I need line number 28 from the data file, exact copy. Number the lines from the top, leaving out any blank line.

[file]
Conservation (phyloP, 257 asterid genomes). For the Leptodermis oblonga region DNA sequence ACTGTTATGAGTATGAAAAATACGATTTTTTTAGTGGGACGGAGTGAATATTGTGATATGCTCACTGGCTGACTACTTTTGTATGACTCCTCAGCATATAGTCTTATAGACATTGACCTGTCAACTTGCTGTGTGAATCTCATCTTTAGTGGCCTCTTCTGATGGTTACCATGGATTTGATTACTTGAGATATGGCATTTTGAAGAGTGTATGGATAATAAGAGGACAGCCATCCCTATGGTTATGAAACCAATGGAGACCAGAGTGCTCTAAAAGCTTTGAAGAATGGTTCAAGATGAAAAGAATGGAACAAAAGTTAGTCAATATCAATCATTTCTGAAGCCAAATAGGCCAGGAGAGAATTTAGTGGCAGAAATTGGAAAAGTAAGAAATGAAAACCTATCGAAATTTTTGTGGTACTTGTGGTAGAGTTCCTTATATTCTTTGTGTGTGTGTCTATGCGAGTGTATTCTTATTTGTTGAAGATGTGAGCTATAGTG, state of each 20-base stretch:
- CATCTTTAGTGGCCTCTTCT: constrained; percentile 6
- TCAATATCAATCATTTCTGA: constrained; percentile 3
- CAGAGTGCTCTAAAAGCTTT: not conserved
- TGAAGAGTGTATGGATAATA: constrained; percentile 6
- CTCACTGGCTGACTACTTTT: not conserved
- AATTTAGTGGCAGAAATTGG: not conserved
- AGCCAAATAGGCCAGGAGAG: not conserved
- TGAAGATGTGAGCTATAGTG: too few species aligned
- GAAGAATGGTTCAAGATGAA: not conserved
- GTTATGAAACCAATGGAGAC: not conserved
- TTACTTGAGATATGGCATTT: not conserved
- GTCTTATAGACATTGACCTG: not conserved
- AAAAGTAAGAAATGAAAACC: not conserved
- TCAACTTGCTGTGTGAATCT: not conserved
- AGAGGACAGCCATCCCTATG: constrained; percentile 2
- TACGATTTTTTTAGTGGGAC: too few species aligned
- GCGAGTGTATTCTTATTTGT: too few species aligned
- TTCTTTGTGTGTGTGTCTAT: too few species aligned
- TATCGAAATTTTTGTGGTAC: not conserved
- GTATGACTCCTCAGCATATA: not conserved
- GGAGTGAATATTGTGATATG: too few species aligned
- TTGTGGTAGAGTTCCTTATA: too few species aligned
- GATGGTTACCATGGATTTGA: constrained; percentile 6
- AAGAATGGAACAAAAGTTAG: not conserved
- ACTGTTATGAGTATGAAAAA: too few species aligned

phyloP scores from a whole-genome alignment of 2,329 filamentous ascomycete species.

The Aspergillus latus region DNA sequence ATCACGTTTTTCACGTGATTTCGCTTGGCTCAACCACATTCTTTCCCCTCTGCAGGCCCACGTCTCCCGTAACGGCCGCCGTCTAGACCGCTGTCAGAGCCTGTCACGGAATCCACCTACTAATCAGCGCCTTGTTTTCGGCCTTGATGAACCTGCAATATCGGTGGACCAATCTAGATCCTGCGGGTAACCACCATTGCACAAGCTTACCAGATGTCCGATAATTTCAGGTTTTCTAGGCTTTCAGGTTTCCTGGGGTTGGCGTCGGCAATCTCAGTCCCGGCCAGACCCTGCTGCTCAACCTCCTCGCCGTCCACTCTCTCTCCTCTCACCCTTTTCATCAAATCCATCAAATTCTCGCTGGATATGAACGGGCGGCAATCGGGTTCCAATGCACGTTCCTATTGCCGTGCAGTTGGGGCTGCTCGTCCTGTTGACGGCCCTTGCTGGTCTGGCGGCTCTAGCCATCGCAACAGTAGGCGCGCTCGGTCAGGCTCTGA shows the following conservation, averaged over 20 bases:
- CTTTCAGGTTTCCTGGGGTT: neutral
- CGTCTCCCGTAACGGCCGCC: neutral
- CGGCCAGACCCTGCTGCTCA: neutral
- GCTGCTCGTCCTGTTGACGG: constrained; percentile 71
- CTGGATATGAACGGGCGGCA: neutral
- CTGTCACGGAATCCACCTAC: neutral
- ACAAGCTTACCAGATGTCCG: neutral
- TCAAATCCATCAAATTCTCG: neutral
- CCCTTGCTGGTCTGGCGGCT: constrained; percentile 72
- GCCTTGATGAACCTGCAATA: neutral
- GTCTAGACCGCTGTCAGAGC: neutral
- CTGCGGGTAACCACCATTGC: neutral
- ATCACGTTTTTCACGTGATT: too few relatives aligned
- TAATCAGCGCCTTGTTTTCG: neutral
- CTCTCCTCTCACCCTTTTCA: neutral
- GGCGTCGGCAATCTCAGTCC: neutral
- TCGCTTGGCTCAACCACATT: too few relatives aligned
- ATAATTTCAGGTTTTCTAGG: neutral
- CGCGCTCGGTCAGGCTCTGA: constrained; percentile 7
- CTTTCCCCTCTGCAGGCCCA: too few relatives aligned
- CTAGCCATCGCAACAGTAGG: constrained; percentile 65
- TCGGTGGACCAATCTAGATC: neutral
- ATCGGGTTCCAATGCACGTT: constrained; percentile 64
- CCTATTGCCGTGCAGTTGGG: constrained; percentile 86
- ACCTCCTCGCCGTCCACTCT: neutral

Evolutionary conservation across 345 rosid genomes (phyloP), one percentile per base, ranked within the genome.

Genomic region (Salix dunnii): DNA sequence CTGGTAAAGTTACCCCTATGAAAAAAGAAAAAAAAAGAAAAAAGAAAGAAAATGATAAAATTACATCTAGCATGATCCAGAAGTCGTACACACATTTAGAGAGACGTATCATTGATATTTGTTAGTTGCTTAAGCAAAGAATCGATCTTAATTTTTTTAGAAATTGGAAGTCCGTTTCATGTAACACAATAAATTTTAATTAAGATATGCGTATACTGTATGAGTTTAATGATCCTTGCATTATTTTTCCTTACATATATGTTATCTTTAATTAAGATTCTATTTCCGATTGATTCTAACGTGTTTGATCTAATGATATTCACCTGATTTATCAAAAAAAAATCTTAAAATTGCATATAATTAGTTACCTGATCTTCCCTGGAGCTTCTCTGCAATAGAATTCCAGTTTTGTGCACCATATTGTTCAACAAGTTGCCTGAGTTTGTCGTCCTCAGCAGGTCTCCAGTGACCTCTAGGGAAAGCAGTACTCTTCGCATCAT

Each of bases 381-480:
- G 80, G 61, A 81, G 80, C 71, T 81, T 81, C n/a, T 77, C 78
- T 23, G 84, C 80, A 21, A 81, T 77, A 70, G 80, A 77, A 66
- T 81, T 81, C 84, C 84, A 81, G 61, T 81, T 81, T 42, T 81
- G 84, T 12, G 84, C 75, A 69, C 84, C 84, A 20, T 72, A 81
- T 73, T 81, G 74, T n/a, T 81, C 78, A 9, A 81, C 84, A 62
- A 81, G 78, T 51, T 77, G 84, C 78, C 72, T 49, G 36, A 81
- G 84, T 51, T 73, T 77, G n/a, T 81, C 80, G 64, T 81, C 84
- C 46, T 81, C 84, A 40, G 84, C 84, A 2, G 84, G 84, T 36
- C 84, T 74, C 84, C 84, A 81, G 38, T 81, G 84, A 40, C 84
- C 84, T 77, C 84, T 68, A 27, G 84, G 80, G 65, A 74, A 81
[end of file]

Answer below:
The Aspergillus latus region DNA sequence ATCACGTTTTTCACGTGATTTCGCTTGGCTCAACCACATTCTTTCCCCTCTGCAGGCCCACGTCTCCCGTAACGGCCGCCGTCTAGACCGCTGTCAGAGCCTGTCACGGAATCCACCTACTAATCAGCGCCTTGTTTTCGGCCTTGATGAACCTGCAATATCGGTGGACCAATCTAGATCCTGCGGGTAACCACCATTGCACAAGCTTACCAGATGTCCGATAATTTCAGGTTTTCTAGGCTTTCAGGTTTCCTGGGGTTGGCGTCGGCAATCTCAGTCCCGGCCAGACCCTGCTGCTCAACCTCCTCGCCGTCCACTCTCTCTCCTCTCACCCTTTTCATCAAATCCATCAAATTCTCGCTGGATATGAACGGGCGGCAATCGGGTTCCAATGCACGTTCCTATTGCCGTGCAGTTGGGGCTGCTCGTCCTGTTGACGGCCCTTGCTGGTCTGGCGGCTCTAGCCATCGCAACAGTAGGCGCGCTCGGTCAGGCTCTGA shows the following conservation, averaged over 20 bases: